krishnamurti

Jiddu Krishnamurti Talks : The Beauty of Death as Part of Life

Now, can one live that way? – not be absorbed by something enormous, something majestic, like a toy with a child… child with a toy, rather. The child is absorbed in the toy and forgotten all his eager mischief. For the moment the toy has taken him over, till he breaks that toy. So he depends on that toy to make him forget. And we depend on some toy also – grown up people. The toy of a symbol, the toy of a word, the toy of a mantra. The word ‘mantra’ in Sanskrit, I believe, means meditate or think over not becoming and absolve all self-centred activity. That is the root meaning of that word – and what we have made of it…

This was the Fourth and Last Public Talk of Jiddu krishnamurti at Brockwood Park in September 1982

Excerpt from this J Krishnamurti talk on Beauty of Death..

“…And we should too consider, before death and meditation, what is beauty. It is important too. Does beauty lie in the eye of the observer? Is beauty a state of mind that has studied all the paintings, the poets and the statuary of the world and come to a certain conclusion….”

“…And so we should together go into this question of death. What is it that dies? And what is it that lives? Both of them go together. When you use the word ‘death’ , dying, it means that you have also lived. The two cannot be separated. That is a basic truth, that it cannot be separated, as you cannot possibly separate relationship as though by itself, like a hurt, like a wound, like a fear. They are all interrelated. There is no one problem. One problem if it is properly understood psychologically, then in that problem all problems are included. But if you separate and say this is one problem I must solve, then you are reducing life into a shoddy little affair. But if one examines one problem completely, and that to understand the nature of that completeness one must understand how one approaches a problem. So we must be very clear that life and death go together. They are not something in the distant. When one is young, full of life, enjoyment and a great deal of energy, one doesn’t ever think about the other end. As one grows a little bit older, watches one’s son die, then you begin to question, then you begin to shed tears and the anxieties of life. Death is there for all of us…”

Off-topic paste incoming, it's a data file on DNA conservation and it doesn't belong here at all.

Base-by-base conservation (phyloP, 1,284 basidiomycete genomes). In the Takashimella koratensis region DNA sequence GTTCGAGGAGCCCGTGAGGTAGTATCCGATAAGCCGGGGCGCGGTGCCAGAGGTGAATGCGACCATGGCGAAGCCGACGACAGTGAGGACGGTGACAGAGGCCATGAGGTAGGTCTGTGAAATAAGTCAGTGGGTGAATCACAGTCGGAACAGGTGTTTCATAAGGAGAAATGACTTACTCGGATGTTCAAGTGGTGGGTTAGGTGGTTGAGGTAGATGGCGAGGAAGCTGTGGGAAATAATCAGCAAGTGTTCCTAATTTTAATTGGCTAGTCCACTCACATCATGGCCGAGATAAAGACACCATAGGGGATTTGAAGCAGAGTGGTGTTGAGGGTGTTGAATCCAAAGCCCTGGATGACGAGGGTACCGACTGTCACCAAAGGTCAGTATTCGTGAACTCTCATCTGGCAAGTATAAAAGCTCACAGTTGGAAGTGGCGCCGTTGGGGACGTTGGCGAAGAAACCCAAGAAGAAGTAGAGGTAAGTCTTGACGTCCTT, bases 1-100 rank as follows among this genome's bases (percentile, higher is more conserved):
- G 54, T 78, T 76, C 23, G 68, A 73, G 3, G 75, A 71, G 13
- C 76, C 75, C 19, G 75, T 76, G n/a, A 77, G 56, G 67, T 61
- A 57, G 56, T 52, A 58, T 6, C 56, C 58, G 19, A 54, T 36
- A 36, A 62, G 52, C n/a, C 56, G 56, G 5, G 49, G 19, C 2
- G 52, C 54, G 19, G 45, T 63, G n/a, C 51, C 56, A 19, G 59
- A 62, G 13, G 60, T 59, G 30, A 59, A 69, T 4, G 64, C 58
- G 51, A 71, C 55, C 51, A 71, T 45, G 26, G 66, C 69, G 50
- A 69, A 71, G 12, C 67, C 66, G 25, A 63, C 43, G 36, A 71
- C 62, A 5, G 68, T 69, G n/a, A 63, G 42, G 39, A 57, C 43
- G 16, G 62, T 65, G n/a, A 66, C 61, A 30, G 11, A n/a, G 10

“… And also we ought to talk over together, not that you are listening to the speaker, copying his words, or his statements or try to understand what he is talking about, but rather together investigate these problems and find out the truth of them. And so please we are talking over together, you are sharing, partaking, co-operating, not just listening and then agreeing or disagreeing and walk off, do your T’ai chi endlessly or your yoga, or some practice of some guru which he thinks will enlighten you, but we are concerned with our daily life, not some exotic, fanciful religious concepts but actual daily life of conflict, the confusion we live in, the uncertainty, the search for security. We have been through all that, it is part of our life. And also death is part of our life…”

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J. Krishnamurti is regarded globally as one of the greatest thinkers and religious teachers of all time. He did not expound any philosophy or religion, but rather talked of the things that concern all of us in our everyday lives, of the problems of living in modern society with its violence and corruption, of the individual’s search for security and happiness, and the need for mankind to free itself from inner burdens of fear, anger, hurt, and sorrow. He explained with great precision the subtle workings of the human mind, and pointed to the need for bringing to our daily life a deeply meditative and spiritual quality.

He constantly stressed the need for a revolution in the psyche of every human being and emphasized that such revolution cannot be brought about by any external entity, be it religious, political, or social.

In late 1980, he took the opportunity to reaffirm the basic elements of his message, originally made in 1929, in a written statement that came to be known as the “Core of the Teaching”. An excerpt follows:

” Truth is a pathless land’. Man cannot come to it through any organization, through any creed, through any dogma, priest or ritual, nor through any philosophical knowledge or psychological technique. He has to find it through the mirror of relationship, through the understanding of the contents of his own mind, through observation, and not through intellectual analysis or introspective dissection. Man has built in himself images as a sense of security—religious, political, personal. These manifest as symbols, ideas, beliefs. The burden of these dominates man’s thinking, relationships and his daily life. These are the causes of our problems for they divide man from man in every relationship. “

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English, Spanish, Vietnamese [/message_box]

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